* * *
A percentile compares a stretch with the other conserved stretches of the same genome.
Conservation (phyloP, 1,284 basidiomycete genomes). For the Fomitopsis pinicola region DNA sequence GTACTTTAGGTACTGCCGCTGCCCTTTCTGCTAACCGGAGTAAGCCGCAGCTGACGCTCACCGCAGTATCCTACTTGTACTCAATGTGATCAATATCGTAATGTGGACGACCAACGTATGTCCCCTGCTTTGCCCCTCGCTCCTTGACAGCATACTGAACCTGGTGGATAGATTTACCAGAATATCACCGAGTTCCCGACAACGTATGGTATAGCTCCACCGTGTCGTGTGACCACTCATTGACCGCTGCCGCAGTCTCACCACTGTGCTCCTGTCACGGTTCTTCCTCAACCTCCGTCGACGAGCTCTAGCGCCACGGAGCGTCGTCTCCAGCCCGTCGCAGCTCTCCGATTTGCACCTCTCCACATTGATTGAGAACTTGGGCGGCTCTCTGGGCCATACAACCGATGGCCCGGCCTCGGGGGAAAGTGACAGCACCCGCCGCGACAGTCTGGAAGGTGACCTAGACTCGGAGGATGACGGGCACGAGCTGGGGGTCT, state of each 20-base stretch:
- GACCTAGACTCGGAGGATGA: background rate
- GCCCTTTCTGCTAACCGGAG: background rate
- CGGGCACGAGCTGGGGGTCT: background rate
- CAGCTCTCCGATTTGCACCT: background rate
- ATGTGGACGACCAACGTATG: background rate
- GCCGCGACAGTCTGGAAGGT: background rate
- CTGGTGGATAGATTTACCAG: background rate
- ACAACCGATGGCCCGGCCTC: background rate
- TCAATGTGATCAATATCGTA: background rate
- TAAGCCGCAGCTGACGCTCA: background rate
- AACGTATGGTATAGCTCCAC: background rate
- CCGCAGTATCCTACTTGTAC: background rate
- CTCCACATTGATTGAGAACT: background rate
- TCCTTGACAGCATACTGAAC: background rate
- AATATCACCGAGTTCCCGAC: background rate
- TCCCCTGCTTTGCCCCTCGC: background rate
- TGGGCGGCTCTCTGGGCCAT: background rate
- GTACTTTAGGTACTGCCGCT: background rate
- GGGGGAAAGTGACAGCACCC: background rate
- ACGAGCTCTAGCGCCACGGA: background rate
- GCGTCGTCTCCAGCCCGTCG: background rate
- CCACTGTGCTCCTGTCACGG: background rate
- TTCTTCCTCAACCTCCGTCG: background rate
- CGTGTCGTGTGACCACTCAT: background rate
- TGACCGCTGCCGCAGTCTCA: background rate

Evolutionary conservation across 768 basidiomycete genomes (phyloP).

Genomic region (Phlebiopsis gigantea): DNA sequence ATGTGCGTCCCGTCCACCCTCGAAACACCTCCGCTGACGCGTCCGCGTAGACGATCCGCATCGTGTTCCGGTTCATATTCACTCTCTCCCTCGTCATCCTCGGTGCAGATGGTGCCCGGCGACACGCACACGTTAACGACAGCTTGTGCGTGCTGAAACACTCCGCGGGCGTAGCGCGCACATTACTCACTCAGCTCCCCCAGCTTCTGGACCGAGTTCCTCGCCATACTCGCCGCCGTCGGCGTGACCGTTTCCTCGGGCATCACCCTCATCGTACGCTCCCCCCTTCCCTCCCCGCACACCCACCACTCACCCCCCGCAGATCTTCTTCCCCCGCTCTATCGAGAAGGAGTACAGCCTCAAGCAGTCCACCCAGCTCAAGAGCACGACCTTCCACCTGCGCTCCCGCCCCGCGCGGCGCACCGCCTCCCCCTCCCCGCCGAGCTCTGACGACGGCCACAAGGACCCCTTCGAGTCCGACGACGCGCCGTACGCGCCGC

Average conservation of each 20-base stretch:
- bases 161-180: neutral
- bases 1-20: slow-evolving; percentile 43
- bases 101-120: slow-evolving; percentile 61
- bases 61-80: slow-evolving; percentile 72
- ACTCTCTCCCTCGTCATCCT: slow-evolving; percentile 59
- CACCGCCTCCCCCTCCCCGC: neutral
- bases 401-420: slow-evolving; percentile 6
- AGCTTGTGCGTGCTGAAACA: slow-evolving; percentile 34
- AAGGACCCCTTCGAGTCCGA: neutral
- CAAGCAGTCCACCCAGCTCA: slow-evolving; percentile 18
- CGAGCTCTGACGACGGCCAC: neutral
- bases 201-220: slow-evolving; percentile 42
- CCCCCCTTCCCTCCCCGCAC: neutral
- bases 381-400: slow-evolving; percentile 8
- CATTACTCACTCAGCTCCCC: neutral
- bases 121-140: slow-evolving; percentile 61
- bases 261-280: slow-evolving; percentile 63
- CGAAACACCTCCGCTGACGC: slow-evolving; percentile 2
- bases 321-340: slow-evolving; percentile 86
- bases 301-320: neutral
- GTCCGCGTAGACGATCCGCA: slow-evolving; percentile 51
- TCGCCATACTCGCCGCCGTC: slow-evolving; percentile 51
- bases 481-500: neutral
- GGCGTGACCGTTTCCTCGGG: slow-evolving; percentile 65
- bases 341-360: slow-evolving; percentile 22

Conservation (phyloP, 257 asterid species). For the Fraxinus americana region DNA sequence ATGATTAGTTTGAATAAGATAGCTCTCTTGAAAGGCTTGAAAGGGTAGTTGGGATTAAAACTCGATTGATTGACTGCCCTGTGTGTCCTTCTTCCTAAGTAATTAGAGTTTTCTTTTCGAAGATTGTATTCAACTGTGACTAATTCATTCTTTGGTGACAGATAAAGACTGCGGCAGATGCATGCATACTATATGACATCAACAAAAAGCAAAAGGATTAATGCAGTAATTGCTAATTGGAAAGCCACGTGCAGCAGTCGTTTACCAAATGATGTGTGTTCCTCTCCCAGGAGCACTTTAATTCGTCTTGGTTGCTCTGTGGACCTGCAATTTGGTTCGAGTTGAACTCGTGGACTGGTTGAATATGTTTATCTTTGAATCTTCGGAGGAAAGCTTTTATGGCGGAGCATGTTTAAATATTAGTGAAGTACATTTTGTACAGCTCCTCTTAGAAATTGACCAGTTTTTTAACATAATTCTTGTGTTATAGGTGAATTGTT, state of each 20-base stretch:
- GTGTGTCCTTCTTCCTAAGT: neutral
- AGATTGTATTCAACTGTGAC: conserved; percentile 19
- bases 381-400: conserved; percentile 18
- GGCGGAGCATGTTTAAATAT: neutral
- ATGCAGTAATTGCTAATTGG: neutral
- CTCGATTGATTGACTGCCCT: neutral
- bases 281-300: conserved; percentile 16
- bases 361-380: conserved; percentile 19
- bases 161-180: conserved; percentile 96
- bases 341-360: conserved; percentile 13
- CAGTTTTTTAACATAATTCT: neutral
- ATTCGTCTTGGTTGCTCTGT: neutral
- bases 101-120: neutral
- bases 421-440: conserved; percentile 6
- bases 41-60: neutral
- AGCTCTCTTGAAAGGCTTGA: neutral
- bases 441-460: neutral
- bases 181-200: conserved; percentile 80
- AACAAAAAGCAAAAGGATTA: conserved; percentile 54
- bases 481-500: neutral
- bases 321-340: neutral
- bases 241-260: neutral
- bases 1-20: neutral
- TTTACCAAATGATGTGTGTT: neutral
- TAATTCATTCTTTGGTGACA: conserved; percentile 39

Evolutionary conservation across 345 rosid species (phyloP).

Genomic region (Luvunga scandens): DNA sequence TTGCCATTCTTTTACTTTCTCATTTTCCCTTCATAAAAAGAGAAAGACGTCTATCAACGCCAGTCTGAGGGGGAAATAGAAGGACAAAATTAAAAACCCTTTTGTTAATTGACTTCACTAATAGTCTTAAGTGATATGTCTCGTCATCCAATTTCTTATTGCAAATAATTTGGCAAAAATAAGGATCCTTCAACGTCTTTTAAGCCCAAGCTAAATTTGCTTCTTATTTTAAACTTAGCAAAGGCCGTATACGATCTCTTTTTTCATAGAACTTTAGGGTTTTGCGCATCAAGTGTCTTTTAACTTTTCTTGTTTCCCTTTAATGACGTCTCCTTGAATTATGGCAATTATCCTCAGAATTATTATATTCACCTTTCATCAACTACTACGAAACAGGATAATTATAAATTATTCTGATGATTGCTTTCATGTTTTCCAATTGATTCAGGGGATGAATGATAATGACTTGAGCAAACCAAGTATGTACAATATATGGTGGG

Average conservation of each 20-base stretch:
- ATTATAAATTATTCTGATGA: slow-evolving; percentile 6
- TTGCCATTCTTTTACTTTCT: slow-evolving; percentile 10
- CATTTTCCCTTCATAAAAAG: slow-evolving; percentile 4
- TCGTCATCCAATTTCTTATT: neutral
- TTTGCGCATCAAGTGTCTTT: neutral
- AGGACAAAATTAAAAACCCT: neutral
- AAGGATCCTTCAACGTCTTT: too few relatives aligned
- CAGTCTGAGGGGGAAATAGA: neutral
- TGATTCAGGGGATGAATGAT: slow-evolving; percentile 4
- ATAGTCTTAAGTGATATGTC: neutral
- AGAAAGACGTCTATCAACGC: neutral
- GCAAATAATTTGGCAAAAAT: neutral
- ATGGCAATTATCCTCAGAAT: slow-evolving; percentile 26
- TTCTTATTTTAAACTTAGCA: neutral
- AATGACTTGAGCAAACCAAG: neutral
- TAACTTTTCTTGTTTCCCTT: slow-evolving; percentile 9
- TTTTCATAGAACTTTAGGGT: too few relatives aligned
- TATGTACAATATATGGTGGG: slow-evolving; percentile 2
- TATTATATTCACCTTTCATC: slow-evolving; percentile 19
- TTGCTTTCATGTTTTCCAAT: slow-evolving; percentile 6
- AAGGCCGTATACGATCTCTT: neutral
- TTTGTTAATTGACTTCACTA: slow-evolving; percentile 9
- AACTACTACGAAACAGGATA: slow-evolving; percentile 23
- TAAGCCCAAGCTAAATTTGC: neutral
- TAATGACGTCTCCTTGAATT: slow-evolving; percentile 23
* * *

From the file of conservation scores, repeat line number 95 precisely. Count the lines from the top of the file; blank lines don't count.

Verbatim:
- AGAAAGACGTCTATCAACGC: neutral